The four-day week has been subject to much discussion here at the offices of Employee Feedback. Through the efforts of the four-day week campaign debates about the benefits and challenges are a hot topic in HR teams and at water coolers all around the country. The benefits, clearly articulated by the campaign, could be felt not only by employers and employees but also by the environment and wider society
MP Peter Dowd took the issue to Parliament on October 18th and argued ‘It is time for change. The arguments made against the four-day week today are exactly the same arguments that were made against the five-day week 100 years ago’. The opposition took the opportunity to rehearse many of these long-standing arguments again, but is it time for change? Post pandemic our expectations have changed. Do employers need legislative change to keep up?
As a working mother of two, I am a long-time convert to four-day week having chosen to return to working four days after my first baby but would certainly have welcomed maintaining a full-time salary. However, views are mixed. One friend, in recruitment saw it as a fashionable idea to try and attract the best talent, but the reality is often less than positive if the business just isn’t ready. That is supported by the Welcome Trust consultation on whether to experiment with the four-day week in early 2019 which declared it too ‘operationally complex to implement’.
Good question: this debate is not confined to these shores. Around the world there have been trials, including New Zealand, Iceland and Spain. In February, a law was passed in Belgium giving all employees the right to work a four-day week, albeit without a reduction in hours, and next year Ireland will also run a 6-month pilot on the four-day week.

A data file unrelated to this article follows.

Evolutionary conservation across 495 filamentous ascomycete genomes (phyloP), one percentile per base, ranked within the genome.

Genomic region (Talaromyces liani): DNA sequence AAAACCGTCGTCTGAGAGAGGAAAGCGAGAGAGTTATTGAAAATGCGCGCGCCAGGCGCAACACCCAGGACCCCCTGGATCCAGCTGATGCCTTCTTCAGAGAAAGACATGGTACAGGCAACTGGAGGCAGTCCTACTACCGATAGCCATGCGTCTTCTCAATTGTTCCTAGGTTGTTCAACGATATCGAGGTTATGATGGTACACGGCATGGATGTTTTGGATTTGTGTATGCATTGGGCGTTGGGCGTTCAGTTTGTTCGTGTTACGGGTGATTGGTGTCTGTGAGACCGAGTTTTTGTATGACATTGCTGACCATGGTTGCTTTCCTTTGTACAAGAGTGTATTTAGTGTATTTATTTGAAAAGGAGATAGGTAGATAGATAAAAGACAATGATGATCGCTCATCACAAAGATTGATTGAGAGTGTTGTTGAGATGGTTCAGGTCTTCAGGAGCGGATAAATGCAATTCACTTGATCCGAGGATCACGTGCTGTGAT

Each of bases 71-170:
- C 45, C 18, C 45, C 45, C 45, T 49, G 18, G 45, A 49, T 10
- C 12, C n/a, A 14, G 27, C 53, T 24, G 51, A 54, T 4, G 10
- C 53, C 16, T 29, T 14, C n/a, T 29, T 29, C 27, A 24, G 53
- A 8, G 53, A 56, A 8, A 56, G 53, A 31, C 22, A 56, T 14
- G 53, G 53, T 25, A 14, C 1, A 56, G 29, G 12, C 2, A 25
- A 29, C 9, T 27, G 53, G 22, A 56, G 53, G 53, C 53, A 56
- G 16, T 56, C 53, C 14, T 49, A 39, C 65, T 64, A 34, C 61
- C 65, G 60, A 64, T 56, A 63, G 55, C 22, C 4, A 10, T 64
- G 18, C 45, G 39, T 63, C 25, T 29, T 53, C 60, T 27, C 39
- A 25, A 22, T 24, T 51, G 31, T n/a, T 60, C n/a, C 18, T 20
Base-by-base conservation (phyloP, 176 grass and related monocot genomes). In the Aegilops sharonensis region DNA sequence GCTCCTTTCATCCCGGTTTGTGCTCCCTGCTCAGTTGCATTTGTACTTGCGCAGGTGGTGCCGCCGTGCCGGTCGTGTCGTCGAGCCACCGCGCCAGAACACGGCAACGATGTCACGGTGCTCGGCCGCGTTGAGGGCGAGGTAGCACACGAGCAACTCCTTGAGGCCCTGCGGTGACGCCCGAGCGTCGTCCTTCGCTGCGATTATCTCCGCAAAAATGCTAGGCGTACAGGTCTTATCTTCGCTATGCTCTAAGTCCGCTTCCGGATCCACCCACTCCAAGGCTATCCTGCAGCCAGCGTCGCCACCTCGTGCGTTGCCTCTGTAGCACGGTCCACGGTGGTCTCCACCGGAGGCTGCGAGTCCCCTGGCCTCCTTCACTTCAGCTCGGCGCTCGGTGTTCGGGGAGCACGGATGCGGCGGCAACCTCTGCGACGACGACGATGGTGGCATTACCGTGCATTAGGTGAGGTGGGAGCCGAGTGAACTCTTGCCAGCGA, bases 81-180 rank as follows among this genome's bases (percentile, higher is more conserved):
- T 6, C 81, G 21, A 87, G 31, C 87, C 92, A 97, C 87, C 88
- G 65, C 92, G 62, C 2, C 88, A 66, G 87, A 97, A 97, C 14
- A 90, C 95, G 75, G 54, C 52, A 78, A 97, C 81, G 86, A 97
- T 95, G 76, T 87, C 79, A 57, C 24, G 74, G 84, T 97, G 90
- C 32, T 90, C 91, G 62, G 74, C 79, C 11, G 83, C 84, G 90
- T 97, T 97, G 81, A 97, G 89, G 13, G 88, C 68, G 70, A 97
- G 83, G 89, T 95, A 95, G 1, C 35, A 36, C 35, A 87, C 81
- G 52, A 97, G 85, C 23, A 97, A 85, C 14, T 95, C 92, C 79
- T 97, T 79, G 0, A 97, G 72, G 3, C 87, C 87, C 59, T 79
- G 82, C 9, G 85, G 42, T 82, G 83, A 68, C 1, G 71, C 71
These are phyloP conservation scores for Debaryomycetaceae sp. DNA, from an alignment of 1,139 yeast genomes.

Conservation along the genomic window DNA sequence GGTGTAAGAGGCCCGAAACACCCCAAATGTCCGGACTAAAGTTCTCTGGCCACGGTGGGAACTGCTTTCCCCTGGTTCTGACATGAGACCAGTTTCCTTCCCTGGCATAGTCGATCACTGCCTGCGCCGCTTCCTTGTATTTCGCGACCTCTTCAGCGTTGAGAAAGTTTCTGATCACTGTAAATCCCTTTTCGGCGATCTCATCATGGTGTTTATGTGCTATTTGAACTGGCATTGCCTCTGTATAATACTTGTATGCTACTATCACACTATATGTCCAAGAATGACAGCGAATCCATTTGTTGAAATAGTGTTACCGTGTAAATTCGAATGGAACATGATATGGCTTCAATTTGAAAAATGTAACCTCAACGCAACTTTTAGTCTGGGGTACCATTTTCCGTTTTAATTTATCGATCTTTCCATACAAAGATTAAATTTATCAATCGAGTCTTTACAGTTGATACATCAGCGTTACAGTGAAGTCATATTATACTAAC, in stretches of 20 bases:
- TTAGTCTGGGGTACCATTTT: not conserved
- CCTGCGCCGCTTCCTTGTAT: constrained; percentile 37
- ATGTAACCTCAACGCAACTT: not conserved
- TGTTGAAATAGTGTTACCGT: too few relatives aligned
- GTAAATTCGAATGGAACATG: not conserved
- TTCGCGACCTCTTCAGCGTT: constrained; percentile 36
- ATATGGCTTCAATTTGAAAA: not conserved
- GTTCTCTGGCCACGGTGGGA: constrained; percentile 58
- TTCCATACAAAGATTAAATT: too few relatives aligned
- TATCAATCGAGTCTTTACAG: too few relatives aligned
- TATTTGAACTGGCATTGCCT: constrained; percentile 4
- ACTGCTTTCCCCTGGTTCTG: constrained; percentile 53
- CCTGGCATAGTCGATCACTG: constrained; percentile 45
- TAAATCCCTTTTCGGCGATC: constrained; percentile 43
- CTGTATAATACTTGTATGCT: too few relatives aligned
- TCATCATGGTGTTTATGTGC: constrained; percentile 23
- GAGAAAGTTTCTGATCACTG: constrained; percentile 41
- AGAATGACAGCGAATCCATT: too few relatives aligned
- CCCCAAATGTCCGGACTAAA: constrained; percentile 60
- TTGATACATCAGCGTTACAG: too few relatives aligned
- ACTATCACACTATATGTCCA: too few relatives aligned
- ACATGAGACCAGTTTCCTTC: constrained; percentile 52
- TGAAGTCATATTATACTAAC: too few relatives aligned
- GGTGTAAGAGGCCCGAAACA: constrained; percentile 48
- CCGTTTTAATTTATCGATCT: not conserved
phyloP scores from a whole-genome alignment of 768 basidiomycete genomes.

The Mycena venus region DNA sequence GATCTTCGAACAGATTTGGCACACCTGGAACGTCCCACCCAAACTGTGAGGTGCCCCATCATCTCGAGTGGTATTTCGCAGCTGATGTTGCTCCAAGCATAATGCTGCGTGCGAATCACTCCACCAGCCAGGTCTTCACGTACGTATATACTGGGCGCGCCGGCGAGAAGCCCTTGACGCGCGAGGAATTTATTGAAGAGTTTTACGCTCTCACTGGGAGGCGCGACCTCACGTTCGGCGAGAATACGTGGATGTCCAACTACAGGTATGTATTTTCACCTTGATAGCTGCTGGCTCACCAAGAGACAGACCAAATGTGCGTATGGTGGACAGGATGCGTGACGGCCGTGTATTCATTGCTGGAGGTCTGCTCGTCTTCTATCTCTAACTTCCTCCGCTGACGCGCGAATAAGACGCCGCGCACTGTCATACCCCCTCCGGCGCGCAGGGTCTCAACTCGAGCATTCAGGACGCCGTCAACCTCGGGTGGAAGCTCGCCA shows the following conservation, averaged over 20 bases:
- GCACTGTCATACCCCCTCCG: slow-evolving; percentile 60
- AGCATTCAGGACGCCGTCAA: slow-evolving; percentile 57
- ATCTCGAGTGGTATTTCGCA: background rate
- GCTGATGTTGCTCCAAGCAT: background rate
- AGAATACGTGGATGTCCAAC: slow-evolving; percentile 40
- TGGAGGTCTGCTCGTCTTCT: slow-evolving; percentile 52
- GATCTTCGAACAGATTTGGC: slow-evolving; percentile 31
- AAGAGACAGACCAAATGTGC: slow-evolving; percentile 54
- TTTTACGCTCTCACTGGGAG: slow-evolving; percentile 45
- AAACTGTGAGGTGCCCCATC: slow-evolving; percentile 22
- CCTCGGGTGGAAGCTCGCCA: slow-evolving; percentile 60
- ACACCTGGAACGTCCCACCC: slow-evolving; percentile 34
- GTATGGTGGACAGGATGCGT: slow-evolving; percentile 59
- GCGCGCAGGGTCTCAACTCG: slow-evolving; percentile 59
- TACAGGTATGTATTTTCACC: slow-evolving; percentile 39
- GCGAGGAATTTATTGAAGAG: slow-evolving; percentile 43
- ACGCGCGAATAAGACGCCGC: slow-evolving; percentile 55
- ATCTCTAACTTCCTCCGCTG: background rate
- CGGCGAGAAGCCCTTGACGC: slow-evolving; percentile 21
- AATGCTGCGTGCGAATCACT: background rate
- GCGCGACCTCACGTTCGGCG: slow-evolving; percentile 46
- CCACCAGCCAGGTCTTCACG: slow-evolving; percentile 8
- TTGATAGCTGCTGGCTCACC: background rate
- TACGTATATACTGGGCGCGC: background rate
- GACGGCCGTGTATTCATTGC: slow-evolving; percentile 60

Today, some of the most productive countries in the world, like Norway and Denmark, work an average 27-hour week.
The most cited trial was carried out by Microsoft in Japan, a country known for its intense work culture. In 2019 a four-day week trial took place throughout August for 2,300 staff. The results were impressive; a 40% rise in productivity, happier staff and a reduction in electricity and printing, demonstrating the positive economic, human and environmental benefits. Despite this, we have been unable to discover how this was taken further by Microsoft. Another interesting idea fallen to the Pandemic perhaps.
We can thank Henry J Ford for the weekend that we are all familiar with today that gives us a five-day week, implementing it 6 years before the US government in 1926. As well as realising the positive impact on productivity, he also observed that it gave workers more time to spend their hard-earned money and keep the economy flowing.
Here in the UK, Mr John Boot, of Boots fame, first implemented a 2-day ‘weekend for his staff in the early thirties, in part recognising it reduced absenteeism, increased productivity and that his staff came into work on Monday fresher and more invigorated after a two-day break.
It seems the case for the four-day week is strong, but the jury is still out. We will continue the conversation with our clients and networks and share with you good practice and ideas. One final observation from a seasoned London HR Director: “This is an extraordinarily competitive recruitment market. We are all looking to make ourselves as attractive as possible to new recruits and, of course, keep our valued staff. This is definitely on the table for us, but we recognise that to make it work we need to make sure it can fit our culture and that we have the right support and in place supported by the right technology to really make this work”.